As payers conduct product reviews earlier and earlier in the development lifecycle, their demand for pre-approval information continues to grow. However, recent research shows that a gap still exists between the evidence sought by healthcare decision makers and what is being shared by manufacturers. COVID-19 has also caused delays in providing information in a timely and relevant manner, causing even more challenges for stakeholders.

The use of Pre-approval Information Exchange (PIE) is one way to combat these challenges. PIE allows manufacturers to communicate ahead of approval to partners with accurate, and unbiased information on products or indications, and share information early that may result in a “place saved at the table” for their product. This information equips stakeholders with the education needed to understand a product’s value story and positioning. Partners embedded in the industry – particularly those with a patient-centric focus – can also offer manufacturers the information they need to showcase the value of these products to patients.

The cell and gene therapy space is continuing to evolve. Through analysing payment models, working with partners to navigate logistical challenges and leveraging data, patients will have more opportunities than ever to access the next generation of medicines. Overall, the collaboration between stakeholders across the supply chain will facilitate a world in which we see 10 to 20 cell and gene therapies not only approved each year but out in the market directly impacting patients.

About the authors

Alex Guite is vice president services and alliances at World Courier. As strategy and services lead, Alex is responsible for developing and executing key strategic initiatives.Before joining World Courier in 2013 as head of pricing, Alex spent nearly 3 years with Oliver Wyman as a consultant in the Health and Life Sciences practice.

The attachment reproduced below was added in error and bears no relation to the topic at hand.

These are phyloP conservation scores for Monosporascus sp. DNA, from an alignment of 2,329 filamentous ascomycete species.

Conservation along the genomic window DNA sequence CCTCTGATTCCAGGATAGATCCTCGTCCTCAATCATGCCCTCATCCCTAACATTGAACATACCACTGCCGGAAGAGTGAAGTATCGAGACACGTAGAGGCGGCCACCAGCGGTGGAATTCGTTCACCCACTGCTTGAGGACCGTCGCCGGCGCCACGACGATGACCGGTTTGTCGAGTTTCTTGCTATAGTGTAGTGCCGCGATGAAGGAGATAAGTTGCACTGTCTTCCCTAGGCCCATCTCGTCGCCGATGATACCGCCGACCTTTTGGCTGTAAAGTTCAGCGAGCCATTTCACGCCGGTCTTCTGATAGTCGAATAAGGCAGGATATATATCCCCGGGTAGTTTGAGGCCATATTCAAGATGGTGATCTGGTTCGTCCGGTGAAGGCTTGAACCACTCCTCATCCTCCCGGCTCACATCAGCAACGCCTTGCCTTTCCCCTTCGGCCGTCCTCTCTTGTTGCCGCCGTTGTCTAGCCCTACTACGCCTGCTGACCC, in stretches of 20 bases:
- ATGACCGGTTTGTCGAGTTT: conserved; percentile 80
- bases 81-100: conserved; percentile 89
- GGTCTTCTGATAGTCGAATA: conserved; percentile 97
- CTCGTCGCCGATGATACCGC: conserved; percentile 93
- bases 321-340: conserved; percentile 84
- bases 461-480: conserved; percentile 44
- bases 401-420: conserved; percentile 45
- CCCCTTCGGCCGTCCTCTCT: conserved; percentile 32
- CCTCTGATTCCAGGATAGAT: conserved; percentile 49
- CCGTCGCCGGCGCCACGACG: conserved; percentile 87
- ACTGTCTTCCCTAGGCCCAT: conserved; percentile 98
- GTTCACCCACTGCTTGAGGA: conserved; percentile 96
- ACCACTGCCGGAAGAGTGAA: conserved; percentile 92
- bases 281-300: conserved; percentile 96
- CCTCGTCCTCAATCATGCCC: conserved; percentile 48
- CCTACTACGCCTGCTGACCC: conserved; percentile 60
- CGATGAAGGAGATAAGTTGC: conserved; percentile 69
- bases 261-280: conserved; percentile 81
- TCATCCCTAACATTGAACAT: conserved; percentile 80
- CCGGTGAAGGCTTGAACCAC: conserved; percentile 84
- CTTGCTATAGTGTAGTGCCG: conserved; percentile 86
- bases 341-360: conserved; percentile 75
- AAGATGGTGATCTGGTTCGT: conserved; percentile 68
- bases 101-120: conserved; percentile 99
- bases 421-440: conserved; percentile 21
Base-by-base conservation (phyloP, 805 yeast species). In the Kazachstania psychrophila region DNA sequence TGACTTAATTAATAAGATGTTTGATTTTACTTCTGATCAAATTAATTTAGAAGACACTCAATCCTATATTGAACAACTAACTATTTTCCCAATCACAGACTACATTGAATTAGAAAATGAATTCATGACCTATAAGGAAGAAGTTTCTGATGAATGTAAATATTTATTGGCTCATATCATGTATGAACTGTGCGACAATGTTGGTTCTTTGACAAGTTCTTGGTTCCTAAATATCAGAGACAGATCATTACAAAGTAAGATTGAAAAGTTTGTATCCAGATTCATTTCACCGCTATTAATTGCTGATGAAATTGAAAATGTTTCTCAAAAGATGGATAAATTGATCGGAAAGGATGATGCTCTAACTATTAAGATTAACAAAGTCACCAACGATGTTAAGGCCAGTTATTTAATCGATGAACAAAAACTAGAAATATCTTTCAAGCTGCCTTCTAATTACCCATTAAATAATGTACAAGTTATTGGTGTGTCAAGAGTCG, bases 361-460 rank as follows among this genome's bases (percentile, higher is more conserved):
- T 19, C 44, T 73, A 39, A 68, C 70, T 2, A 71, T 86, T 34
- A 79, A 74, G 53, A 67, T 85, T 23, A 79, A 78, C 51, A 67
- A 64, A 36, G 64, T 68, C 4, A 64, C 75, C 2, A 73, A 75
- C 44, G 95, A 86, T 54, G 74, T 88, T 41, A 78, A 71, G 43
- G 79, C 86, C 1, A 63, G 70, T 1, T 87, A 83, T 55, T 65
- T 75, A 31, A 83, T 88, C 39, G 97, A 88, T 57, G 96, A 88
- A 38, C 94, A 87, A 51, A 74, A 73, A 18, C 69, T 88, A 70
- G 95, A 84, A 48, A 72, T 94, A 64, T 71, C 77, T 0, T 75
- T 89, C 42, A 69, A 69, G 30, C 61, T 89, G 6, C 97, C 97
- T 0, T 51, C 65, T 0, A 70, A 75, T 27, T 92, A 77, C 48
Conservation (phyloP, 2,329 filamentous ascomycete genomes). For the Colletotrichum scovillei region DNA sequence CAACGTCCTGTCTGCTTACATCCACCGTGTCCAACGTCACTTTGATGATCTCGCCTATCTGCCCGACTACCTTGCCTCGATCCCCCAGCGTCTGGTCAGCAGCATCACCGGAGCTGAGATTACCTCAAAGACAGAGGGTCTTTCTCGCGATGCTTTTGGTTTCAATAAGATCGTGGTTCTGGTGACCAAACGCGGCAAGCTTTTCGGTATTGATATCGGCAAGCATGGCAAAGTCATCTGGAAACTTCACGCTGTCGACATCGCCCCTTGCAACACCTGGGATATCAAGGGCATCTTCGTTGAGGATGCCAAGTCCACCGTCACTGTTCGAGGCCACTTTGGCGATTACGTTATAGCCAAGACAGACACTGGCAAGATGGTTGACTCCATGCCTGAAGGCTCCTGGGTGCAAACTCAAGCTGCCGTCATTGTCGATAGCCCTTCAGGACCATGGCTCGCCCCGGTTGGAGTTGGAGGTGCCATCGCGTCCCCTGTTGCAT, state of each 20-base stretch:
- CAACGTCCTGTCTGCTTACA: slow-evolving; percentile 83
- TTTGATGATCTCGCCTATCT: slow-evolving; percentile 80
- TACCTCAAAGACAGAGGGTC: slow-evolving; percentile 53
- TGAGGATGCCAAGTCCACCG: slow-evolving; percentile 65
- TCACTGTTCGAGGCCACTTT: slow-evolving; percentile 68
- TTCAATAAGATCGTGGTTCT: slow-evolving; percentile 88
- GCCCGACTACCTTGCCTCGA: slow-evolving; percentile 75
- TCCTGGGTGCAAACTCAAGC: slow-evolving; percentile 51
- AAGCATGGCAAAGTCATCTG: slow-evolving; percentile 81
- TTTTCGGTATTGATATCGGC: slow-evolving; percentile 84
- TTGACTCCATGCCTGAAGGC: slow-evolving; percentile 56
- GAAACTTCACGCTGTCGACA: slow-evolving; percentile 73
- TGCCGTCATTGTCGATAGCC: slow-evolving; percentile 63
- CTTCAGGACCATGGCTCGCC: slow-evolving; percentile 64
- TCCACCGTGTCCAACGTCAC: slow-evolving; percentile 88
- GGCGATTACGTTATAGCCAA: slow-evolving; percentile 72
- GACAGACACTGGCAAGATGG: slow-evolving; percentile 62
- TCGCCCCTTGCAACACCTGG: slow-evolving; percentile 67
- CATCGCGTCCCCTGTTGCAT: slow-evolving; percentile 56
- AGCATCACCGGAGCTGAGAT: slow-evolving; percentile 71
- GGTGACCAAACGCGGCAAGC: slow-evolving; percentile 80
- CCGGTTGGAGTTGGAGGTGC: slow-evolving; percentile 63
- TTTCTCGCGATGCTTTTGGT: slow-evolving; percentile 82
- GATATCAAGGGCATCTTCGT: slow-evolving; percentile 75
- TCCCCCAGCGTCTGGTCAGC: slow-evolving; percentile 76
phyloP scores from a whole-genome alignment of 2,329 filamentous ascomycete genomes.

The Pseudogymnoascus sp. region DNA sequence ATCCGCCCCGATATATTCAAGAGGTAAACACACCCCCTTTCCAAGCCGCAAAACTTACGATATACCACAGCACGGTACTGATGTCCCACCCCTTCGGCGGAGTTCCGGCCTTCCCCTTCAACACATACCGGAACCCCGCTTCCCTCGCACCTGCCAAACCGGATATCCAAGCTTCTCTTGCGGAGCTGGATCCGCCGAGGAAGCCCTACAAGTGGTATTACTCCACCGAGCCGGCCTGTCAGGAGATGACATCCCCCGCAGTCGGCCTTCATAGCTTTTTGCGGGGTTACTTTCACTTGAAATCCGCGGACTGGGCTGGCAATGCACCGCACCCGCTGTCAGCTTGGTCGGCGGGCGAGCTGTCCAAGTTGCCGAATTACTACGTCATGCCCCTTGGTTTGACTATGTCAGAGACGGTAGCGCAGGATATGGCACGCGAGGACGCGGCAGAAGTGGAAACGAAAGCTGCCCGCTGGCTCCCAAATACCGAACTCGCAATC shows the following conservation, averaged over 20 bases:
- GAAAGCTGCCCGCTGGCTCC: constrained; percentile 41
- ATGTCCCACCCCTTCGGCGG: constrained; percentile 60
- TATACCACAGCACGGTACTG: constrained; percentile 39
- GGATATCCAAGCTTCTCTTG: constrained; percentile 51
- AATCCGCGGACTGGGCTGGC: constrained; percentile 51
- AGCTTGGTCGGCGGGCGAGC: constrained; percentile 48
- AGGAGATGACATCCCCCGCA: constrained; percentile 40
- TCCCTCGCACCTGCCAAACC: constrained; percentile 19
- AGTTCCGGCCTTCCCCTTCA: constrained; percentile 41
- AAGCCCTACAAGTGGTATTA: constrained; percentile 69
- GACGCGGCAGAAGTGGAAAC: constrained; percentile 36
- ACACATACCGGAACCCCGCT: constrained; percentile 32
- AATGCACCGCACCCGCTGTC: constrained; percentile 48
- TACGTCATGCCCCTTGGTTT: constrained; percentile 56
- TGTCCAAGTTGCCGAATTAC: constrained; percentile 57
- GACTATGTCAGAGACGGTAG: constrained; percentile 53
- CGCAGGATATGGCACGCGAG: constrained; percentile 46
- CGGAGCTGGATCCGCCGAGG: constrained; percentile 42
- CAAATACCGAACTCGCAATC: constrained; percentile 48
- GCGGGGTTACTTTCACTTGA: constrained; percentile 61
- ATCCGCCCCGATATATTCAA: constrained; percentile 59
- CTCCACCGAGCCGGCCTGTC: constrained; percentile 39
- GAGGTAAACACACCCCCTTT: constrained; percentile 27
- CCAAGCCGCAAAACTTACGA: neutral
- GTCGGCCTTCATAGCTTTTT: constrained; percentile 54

Ana Stojanovska is vice president, reimbursement & policy insights at Xcenda. She has extensive practical knowledge in working with key stakeholders to motivate local coverage of new products by both public and private payers and providing strategic compendia analyses and ongoing coding support. Prior to Xcenda, Ana worked for a bipartisan, non-profit health policy organization in Washington DC, where she helped lead research, health policy analysis, media outreach, and fundraising.

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Novartis, company culture and COVID-19: the pharmaphorum podcast

Novartis’ Steven Baert joined the pharmaphorum podcast for episode 22 to discuss how COVID-19 will change the face of company culture, now and in the future.

We also looked at how Novartis’ own operations had to change in response to the coronavirus pandemic and the considerable challenges that presented him as its chief people and organisation officer.